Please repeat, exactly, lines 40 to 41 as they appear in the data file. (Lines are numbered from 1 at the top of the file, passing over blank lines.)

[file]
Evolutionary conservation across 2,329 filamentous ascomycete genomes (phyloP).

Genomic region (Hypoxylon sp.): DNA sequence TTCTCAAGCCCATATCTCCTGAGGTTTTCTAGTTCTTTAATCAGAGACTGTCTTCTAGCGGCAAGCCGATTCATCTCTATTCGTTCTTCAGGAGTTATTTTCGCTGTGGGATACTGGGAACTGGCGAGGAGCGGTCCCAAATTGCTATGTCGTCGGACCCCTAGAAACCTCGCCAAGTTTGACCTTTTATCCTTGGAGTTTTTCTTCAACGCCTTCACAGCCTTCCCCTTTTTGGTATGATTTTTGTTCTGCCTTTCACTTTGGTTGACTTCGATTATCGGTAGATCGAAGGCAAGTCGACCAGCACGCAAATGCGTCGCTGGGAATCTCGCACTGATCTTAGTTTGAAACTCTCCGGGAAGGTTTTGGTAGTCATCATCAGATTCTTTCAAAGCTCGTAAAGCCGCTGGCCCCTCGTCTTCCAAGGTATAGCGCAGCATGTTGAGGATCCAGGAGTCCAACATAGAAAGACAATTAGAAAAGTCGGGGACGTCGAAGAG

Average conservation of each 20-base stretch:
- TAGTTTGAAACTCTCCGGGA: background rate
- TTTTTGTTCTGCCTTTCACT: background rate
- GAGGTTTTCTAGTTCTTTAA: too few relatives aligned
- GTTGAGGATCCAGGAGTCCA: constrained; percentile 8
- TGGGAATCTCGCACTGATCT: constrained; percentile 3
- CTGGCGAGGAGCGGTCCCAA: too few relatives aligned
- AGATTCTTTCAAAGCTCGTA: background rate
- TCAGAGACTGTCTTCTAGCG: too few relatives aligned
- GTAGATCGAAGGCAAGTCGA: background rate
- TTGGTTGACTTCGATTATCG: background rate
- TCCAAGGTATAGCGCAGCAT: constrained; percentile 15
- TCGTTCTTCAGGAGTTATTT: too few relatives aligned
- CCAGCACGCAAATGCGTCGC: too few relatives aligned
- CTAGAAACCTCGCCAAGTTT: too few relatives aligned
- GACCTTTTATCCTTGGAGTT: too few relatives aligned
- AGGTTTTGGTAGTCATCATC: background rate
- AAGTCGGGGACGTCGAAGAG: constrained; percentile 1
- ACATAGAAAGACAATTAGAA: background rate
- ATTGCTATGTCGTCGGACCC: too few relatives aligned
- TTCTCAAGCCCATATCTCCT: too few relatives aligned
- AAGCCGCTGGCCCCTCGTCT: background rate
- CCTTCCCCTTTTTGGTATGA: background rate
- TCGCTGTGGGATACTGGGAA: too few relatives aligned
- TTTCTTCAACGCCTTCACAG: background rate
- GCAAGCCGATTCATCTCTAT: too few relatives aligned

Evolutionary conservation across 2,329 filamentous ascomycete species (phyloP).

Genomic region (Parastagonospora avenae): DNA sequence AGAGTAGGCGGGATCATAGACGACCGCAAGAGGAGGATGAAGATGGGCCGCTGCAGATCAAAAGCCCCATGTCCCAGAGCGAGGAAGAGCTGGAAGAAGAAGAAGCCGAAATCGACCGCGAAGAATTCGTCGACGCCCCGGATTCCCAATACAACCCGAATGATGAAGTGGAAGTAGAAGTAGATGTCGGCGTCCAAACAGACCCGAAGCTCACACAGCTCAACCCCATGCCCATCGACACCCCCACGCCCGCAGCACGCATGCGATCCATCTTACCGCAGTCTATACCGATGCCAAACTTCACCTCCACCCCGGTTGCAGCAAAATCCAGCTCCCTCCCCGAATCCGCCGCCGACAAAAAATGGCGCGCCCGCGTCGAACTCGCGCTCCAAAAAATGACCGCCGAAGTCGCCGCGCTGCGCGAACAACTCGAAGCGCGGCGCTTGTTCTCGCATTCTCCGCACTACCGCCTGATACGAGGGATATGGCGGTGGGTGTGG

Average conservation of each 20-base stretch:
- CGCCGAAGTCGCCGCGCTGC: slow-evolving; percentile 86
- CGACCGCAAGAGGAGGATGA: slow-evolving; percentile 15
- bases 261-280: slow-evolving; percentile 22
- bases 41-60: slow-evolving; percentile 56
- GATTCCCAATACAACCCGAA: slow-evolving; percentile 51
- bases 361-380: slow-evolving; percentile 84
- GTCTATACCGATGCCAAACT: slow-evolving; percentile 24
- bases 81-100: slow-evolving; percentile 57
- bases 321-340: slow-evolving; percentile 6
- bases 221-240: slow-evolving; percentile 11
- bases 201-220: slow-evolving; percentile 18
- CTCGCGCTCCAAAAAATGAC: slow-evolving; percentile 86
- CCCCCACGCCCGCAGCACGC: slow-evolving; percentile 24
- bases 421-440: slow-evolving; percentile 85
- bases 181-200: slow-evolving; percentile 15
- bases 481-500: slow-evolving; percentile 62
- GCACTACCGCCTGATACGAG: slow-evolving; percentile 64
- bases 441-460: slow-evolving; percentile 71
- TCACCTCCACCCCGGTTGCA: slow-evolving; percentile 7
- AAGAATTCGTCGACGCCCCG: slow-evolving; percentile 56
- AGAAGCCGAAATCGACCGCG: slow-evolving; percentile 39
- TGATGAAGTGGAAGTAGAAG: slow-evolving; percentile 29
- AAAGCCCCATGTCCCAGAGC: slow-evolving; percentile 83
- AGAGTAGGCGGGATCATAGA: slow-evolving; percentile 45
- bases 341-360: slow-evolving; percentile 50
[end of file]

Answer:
- bases 321-340: slow-evolving; percentile 6
- bases 221-240: slow-evolving; percentile 11